ASEAN Should Harden Its Stance on Myanmar Junta, Blinken Says

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ASEAN Should Harden Its Stance on Myanmar Junta, Blinken Says

But the Southeast Asian bloc is unlikely to take the punitive line favored by the U.S. and its Western partners.

ASEAN Should Harden Its Stance on Myanmar Junta, Blinken Says

U.S. Secretary of State Antony Blinken and Thai Prime Minister Prayut Chan-o-cha pose for a photo following a meeting in Bangkok, Thailand, July 10, 2022.

Credit: Twitter/Secretary Antony Blinken

U.S. Secretary of State Antony Blinken has criticized Southeast Asian governments for their response to the military coup and ensuing political turmoil in Myanmar, urging them to take a harder line toward the country’s military administration.

Blinken made the measured (and very diplomatic) criticisms during a news conference in Bangkok, where he made a one-day visit after attending the G-20 Foreign Ministers’ Meeting in Bali.

The top U.S. diplomat said it was “unfortunate” that violence and state repression in Myanmar was continuing nearly 18 months after February 2021 coup that overthrew the National League for Democracy (NLD) government led by Aung San Suu Kyi, tipping the country into political and economic turmoil.

“I think it’s unfortunately safe to say that we’ve seen no positive movement,” Blinken said, according to the Associated Press. “On the contrary, we continue to see the repression of the Burmese people who continue to see violence perpetrated by the regime.”

Stating that “all countries have to continue to speak clearly about what the regime is doing in its ongoing repression and brutality,” Blinken called on Southeast Asian nations to push harder for the junta to adhere to the Five-Point Consensus, a peace plan created by the Association of Southeast Asian Nations (ASEAN). Agreed at a special ASEAN meeting last April, the Consensus calls for an immediate halt to violence as a prelude to inclusive political talks involving “all parties,” but has seen scant progress in the 15 months since.

“Regional support for the regime’s adherence to the five point consensus developed by ASEAN is critical – that has not happened,” Blinken said. “The ASEAN countries need to hold the regime accountable for that … continue to demand the cessation of violence and release of prisoners.” During his stop in Thailand, Blinken also met in private with a number of young democracy activists from Myanmar.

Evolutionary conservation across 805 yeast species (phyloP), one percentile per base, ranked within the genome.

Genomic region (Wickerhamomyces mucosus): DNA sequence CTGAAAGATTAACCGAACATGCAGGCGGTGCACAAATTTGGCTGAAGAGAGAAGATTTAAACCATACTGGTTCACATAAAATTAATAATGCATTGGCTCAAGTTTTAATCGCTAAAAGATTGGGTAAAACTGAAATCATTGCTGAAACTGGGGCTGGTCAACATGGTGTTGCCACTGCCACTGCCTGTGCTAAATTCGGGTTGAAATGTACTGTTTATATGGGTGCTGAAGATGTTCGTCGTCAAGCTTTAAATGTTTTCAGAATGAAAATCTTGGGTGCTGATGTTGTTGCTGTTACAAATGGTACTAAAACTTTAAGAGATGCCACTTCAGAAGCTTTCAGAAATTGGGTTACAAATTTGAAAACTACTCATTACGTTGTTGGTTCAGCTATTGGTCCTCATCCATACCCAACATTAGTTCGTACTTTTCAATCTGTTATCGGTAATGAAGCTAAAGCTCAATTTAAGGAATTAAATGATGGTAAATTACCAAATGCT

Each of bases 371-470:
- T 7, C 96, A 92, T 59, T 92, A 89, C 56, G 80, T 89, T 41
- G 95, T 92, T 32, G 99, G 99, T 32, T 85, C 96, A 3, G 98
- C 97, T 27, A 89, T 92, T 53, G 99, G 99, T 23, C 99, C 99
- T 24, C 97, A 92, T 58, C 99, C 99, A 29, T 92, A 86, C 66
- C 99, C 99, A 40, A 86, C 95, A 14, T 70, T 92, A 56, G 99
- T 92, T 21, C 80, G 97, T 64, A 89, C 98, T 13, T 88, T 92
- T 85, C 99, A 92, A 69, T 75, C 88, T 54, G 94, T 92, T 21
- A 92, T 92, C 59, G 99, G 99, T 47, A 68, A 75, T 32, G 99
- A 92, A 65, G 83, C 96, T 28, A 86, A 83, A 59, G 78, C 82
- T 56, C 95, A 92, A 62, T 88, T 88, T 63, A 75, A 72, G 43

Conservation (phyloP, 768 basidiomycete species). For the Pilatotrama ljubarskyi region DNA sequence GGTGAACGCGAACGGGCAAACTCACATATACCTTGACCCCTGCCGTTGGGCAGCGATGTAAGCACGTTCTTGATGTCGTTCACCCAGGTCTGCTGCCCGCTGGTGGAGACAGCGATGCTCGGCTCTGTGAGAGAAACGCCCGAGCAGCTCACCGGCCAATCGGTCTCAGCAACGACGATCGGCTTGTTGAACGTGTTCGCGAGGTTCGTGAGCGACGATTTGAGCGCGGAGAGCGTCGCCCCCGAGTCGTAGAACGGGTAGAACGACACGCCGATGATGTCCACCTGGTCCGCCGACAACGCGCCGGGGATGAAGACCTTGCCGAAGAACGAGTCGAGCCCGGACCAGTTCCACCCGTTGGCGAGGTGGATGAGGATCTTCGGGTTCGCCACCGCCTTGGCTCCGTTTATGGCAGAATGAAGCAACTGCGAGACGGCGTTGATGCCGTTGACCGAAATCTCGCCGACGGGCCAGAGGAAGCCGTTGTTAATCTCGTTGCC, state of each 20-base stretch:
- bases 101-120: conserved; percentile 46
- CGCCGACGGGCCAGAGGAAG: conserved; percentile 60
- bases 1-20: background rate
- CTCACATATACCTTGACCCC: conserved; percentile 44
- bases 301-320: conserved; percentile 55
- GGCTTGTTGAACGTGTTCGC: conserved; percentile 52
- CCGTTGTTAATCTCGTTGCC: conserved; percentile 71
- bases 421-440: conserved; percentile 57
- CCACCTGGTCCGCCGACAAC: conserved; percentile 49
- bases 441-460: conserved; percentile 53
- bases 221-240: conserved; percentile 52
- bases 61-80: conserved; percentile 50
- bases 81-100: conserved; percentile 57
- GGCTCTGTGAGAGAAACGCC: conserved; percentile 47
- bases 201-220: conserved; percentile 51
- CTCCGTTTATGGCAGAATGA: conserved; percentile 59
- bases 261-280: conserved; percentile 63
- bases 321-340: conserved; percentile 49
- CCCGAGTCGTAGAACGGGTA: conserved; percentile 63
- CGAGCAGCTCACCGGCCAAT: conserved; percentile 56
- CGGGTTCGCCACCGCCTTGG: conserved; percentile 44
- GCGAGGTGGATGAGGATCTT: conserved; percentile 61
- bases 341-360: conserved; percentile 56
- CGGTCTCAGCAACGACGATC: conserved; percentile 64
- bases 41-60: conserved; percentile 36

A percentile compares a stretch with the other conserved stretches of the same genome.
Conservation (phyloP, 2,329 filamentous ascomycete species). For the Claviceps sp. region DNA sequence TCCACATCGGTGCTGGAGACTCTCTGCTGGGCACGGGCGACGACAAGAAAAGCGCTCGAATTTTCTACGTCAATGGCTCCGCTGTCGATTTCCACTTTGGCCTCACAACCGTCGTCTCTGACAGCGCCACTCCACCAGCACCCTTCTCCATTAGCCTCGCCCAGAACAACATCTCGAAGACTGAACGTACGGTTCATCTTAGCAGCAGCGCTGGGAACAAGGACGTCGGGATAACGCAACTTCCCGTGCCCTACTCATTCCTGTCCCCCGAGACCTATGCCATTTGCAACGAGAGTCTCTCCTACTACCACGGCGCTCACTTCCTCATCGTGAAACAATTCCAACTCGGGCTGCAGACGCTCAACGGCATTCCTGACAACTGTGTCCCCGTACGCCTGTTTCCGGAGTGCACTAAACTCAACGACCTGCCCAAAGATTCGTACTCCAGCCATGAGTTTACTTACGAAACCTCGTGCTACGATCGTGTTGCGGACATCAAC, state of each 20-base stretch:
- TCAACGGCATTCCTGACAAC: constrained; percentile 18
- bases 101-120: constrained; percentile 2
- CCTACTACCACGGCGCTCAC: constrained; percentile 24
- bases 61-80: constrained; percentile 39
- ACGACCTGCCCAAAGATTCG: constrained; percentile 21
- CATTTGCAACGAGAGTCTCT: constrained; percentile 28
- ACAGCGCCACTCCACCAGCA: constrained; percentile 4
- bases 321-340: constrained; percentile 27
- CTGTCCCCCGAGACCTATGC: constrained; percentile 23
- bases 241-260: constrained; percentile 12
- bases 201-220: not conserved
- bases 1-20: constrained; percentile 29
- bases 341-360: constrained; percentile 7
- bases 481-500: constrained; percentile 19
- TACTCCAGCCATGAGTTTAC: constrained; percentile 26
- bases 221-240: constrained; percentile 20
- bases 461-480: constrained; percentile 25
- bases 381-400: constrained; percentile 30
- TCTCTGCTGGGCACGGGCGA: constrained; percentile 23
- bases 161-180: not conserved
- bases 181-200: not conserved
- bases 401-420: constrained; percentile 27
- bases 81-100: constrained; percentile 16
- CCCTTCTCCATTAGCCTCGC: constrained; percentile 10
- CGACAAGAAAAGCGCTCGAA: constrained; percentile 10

His trip came the week after ASEAN’s special envoy for Myanmar, Cambodia’s Foreign Minister Prak Sokhonn, returned from his second mission to the country. While the June 30-July 2 visit yielded some incremental progress, it served above all to demonstrate just how sluggish and selective Myanmar’s military administration has been in its implementation of the Five-Point Consensus. (Junta leader Senior Gen. Min Aung Hlaing spent much of his time with Prak Sokhonn describing to him the “terrorist attacks” carried out by the anti-coup resistance.)

In this sense, it once again called into question the viability of the Five-Point Consensus itself, which has always depended on the junta’s good faith cooperation. As Prak Sokhonn’s second mission showed, such cooperation is unlikely unless the military administration succeeds in repressing and reducing the resistance to such an extent that it can afford to be magnanimous, or weakens to the point that it sees benefits in compromise. The National Unity Government and the anti-coup resistance are also rightly suspicious of negotiations, barring significant pre-concessions by the military.

ASEAN is unlikely to take a similarly punitive line to more distant Western countries, both for reasons of temperament – the bloc prizes dialogue and process, even when these are counterproductive – and because of the difficulty of mustering the necessary consensus. While ASEAN has hardened its stance against the junta since the coup, having excluded the junta’s representatives from high-level meetings of the bloc since October, it continues to eschew the sorts of punitive economic sanctions that have been favored by the U.S. and other Western countries. In any event, history offers few signs that a more punitive ASEAN stance would help with the implementation of the Five-Point Consensus.

In the end, the determining factor will most likely be the evolving political situation inside Myanmar. Short of active material support for the NUG and the armed resistance that it represents – a step that the U.S. has also notably refrained from taking, despite Blinken’s promise to seek ways for Washington and its partners put more “pressure” on the junta – ASEAN’s peace process will continue to nibble around the edges of the country’s conflict.